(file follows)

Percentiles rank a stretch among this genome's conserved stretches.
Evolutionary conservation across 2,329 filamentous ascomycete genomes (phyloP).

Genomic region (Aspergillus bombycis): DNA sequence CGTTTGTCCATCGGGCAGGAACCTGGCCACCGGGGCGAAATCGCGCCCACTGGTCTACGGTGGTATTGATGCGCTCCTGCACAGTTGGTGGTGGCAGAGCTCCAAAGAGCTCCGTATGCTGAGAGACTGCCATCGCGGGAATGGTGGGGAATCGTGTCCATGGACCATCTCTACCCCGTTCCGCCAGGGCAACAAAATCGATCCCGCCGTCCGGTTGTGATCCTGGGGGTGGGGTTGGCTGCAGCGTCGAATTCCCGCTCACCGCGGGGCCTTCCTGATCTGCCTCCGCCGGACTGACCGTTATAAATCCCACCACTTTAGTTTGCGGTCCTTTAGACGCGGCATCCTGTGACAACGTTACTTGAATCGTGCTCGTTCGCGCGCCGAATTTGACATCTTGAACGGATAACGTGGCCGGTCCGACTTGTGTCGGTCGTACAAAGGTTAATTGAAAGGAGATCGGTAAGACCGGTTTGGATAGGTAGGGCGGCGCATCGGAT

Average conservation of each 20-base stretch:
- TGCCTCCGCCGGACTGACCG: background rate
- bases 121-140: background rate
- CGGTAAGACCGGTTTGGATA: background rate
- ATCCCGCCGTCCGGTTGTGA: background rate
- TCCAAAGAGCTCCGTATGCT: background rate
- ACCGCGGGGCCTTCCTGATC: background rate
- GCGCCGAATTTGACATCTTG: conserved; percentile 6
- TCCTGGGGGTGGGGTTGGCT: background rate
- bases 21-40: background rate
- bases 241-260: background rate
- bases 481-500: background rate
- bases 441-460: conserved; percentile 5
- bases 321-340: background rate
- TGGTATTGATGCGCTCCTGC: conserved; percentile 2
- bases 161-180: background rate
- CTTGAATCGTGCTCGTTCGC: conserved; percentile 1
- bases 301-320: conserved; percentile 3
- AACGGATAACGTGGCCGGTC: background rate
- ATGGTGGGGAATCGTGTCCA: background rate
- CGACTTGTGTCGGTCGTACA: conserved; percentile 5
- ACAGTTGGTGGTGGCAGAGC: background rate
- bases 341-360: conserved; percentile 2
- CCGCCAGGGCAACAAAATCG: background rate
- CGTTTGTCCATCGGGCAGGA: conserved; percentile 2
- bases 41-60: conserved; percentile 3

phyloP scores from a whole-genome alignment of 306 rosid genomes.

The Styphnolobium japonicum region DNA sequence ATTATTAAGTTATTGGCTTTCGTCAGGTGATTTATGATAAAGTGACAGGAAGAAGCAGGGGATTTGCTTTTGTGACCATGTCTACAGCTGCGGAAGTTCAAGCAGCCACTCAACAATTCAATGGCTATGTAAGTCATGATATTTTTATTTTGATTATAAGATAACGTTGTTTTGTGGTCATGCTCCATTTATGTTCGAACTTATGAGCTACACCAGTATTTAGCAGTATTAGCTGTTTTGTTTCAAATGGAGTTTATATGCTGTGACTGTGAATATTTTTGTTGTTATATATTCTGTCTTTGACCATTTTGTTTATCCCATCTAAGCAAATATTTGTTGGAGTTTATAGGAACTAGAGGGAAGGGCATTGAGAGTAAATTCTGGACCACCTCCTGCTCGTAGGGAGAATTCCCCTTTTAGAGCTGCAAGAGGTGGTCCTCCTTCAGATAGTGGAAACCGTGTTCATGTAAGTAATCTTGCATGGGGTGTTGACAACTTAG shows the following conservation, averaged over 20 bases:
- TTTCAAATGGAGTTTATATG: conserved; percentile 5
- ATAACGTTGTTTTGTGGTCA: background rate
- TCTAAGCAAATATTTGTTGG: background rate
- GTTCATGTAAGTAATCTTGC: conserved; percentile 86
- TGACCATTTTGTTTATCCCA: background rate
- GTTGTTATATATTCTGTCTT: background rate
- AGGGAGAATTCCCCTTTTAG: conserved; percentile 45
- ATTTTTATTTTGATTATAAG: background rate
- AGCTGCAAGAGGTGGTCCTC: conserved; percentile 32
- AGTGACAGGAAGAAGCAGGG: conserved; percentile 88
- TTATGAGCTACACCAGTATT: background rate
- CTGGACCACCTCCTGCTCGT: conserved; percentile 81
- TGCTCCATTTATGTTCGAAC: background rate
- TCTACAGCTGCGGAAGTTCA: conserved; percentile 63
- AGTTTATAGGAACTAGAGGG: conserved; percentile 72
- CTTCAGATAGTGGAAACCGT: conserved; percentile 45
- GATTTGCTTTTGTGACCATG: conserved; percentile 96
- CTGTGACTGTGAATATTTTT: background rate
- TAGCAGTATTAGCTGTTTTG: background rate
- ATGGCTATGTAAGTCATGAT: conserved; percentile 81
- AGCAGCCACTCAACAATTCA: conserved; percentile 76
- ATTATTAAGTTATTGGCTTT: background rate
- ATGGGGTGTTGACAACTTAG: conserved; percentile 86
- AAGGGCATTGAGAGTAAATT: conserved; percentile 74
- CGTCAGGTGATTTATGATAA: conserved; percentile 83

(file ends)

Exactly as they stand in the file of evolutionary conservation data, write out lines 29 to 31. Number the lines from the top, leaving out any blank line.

- bases 41-60: conserved; percentile 3

phyloP scores from a whole-genome alignment of 306 rosid genomes.

The Styphnolobium japonicum region DNA sequence ATTATTAAGTTATTGGCTTTCGTCAGGTGATTTATGATAAAGTGACAGGAAGAAGCAGGGGATTTGCTTTTGTGACCATGTCTACAGCTGCGGAAGTTCAAGCAGCCACTCAACAATTCAATGGCTATGTAAGTCATGATATTTTTATTTTGATTATAAGATAACGTTGTTTTGTGGTCATGCTCCATTTATGTTCGAACTTATGAGCTACACCAGTATTTAGCAGTATTAGCTGTTTTGTTTCAAATGGAGTTTATATGCTGTGACTGTGAATATTTTTGTTGTTATATATTCTGTCTTTGACCATTTTGTTTATCCCATCTAAGCAAATATTTGTTGGAGTTTATAGGAACTAGAGGGAAGGGCATTGAGAGTAAATTCTGGACCACCTCCTGCTCGTAGGGAGAATTCCCCTTTTAGAGCTGCAAGAGGTGGTCCTCCTTCAGATAGTGGAAACCGTGTTCATGTAAGTAATCTTGCATGGGGTGTTGACAACTTAG shows the following conservation, averaged over 20 bases: